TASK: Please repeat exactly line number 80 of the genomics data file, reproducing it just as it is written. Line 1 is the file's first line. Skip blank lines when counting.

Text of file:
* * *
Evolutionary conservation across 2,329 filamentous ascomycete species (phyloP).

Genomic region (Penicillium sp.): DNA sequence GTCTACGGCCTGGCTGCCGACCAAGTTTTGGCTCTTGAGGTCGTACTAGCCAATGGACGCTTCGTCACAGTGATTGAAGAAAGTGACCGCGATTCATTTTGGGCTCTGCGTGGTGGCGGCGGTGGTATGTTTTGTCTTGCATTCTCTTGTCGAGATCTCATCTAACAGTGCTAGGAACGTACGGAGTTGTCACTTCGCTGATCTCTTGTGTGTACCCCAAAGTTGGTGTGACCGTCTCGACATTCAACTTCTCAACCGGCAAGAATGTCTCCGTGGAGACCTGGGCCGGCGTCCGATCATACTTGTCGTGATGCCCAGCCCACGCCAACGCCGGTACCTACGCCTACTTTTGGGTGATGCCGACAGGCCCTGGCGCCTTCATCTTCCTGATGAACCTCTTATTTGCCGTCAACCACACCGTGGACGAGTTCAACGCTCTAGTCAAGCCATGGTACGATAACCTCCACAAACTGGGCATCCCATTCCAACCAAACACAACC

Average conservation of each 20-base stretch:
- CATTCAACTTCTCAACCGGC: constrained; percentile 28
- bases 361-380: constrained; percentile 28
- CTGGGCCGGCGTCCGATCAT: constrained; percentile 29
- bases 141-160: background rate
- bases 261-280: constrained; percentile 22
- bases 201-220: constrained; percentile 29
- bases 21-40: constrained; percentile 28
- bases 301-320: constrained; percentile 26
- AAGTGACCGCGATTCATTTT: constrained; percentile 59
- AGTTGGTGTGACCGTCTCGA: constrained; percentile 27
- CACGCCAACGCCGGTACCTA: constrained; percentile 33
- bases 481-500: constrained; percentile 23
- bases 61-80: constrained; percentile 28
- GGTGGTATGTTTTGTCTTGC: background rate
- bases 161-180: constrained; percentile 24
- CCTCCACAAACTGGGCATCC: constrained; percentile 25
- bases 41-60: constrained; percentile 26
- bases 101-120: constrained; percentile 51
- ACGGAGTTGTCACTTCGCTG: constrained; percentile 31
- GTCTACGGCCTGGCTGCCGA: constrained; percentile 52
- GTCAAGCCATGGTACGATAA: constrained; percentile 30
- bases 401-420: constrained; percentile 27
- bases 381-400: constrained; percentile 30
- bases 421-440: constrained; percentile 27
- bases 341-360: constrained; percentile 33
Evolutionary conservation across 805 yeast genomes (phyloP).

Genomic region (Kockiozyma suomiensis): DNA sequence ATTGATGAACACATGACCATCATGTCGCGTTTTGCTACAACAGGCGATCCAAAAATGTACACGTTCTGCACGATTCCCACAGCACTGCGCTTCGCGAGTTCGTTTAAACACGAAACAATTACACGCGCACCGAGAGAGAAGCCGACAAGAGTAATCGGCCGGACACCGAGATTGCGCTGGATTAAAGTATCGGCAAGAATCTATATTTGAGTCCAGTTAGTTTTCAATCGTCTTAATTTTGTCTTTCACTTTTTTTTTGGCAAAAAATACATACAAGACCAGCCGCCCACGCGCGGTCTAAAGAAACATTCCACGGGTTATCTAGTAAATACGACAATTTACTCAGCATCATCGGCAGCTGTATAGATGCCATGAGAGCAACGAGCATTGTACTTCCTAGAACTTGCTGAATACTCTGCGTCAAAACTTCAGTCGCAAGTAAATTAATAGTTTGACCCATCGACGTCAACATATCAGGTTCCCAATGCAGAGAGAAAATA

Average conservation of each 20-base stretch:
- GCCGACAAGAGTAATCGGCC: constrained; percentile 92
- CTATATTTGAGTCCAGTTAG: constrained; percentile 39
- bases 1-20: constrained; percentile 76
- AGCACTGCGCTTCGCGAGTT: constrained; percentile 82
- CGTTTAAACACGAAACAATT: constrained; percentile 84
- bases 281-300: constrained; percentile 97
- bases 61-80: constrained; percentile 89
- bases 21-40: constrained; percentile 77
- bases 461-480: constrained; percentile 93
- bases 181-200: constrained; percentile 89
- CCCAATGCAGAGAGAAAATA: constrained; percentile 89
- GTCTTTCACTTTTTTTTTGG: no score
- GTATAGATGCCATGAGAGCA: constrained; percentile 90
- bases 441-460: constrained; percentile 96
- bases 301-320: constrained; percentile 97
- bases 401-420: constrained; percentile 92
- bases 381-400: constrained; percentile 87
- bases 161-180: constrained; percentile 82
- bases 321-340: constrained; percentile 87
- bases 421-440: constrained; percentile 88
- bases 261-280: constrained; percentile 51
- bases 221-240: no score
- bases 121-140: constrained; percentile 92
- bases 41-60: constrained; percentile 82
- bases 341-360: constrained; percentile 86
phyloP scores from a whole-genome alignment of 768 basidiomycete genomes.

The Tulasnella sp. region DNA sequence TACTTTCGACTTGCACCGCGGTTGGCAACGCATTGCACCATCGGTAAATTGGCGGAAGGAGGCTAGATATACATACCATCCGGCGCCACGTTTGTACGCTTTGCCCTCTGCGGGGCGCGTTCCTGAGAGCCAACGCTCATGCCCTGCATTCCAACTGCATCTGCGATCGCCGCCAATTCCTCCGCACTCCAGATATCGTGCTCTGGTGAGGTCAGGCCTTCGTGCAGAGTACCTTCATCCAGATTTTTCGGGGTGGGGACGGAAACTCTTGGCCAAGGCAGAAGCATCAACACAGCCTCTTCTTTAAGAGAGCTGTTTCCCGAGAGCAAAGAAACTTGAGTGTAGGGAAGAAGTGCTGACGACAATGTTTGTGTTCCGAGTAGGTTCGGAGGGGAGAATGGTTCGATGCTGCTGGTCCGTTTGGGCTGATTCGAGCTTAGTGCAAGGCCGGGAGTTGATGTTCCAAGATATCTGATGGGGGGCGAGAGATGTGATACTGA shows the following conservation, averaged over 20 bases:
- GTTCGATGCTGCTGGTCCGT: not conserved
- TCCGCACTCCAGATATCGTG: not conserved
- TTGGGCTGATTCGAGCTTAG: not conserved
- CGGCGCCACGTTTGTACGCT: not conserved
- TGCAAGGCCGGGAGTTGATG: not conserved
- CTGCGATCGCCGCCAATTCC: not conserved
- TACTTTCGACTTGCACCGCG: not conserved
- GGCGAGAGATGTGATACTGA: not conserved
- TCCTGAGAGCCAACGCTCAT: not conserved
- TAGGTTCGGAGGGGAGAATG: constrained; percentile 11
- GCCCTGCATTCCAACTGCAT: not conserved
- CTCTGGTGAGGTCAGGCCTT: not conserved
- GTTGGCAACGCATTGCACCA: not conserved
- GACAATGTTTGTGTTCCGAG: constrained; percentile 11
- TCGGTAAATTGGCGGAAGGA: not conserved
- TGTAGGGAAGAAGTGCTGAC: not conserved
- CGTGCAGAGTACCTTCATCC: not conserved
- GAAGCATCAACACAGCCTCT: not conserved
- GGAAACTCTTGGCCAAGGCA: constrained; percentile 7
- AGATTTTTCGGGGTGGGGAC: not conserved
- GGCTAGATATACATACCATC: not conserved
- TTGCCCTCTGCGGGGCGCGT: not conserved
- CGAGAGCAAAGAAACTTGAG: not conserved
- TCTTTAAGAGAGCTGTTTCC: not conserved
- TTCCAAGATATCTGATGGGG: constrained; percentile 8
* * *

- TTGCCCTCTGCGGGGCGCGT: not conserved